Every day the news is flooded with stories of different types of violence. On what seems like a daily basis, we’re bombarded with relentless reports of violence in this country. Our register of national tragedies keeps growing: hate crimes, mass shootings, and #Metoo headlines are only the most recent outbreaks of an epidemic of violence in our homes, public spaces, and communities.
It’s easy to feel overwhelmed in an environment where violence takes so many forms, adversely affecting public health in both clear and complex ways. But we’re not helpless. We don’t have to keep living—and dying—like this, leaving our children a legacy of trauma. We have the power to change.
Violence doesn’t occur in a vacuum. It’s often a result of a systematic wearing down of communities, families, and individuals by adverse circumstances. Over my decades-long career in public health, I’ve worked with communities across the country to understand and address the causes of violence. I’ve learned a lot from people working to prevent gun violence, domestic violence, and violence affecting youth.
It’s all connected.
To prevent violence, we need to understand that many forms of violence share underlying causes, including economic insecurity, trauma, racism, misogyny, social disconnection, and access to deadly weapons. Often, communities affected by one or more of these conditions experience multiple forms of violence. Recognizing shared risk factors empowers us to address multiple forms of violence simultaneously.
Promote a cycle of health, reduce the cycle of violence.
Health and safety are closely connected. For violence prevention strategies to be successful, promoting health is essential. Just as risk factors for violence may be shared across multiple forms of violence, we know that promoting resilience insulates people from violence. Education, strong social networks, and norms that support healthy relationships all protect against violence. People need access to jobs and education, as well as a sense of feeling safe and welcome in their environment to walk in their neighborhood, engage with their neighbors, or let their children ride bicycles in local parks. Those who are safe in their environments are more likely to have strong social networks, get enough physical activity, and consume healthier foods – whether by growing vegetables in an outdoor garden or walking or taking the bus to markets that sell healthy food.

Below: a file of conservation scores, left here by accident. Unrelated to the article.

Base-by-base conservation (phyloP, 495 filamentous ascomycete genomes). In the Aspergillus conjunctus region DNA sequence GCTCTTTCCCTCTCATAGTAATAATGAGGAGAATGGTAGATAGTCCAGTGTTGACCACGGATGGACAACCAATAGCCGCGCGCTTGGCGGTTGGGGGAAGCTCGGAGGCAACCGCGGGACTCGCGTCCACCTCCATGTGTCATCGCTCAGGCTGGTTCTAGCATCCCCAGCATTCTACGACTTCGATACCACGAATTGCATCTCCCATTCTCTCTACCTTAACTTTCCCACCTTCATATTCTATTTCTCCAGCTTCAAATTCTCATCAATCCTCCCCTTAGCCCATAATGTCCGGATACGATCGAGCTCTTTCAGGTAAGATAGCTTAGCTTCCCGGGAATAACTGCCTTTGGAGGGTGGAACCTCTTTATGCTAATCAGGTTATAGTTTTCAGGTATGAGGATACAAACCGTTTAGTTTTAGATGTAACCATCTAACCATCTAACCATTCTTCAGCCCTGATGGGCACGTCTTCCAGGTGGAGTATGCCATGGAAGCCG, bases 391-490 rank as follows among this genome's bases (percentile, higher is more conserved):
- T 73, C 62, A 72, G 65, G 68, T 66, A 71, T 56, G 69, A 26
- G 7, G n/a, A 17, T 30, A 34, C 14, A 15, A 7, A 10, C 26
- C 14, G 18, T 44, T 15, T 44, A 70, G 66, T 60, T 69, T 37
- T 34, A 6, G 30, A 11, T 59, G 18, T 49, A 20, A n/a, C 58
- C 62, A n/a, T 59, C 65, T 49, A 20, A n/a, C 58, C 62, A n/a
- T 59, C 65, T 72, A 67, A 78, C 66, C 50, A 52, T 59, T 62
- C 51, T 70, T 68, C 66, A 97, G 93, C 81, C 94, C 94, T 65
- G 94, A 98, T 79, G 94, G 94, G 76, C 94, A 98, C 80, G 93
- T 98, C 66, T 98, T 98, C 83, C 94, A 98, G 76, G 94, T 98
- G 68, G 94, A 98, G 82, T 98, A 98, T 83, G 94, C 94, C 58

Communities most affected by violence know best.
Homicide in South Los Angeles, as in many urban areas across the United States, is one of the leading causes of premature death. “Parks After Dark” launched in 2010 as a prevention strategy of Los Angeles County’s Gang Violence Reduction Initiative. Three participating parks offered extended evening hours to welcome members of the community to interact in well-lit, supervised parks. Parks After Dark also promoted health by organizing sports teams and exercise programs; providing classes on healthy cooking, literacy, juvenile justice, and parenting and computer skills; and offering arts and crafts, free concerts and movie screenings, and access to health and social service resources. The program has since expanded with the support of community groups and the city’s Department of Public Health. The result? Violent crimes in the communities surrounding the original three parks declined 32% during summer months from 2009 to 2013. In nearby communities that did not participate in Parks After Dark, violent crime increased 18% during this same time period. According to surveys, 97% of people who joined Parks After Dark reported feeling safe.
These kinds of strategies have great potential to save lives and transform communities. Violence isn’t inevitable. By investing in what we know works, we can take meaningful action to prevent violence.
Featured Image Credit: Photo by Jerry Kiesewetter. CC0 Public Domain via Unsplash.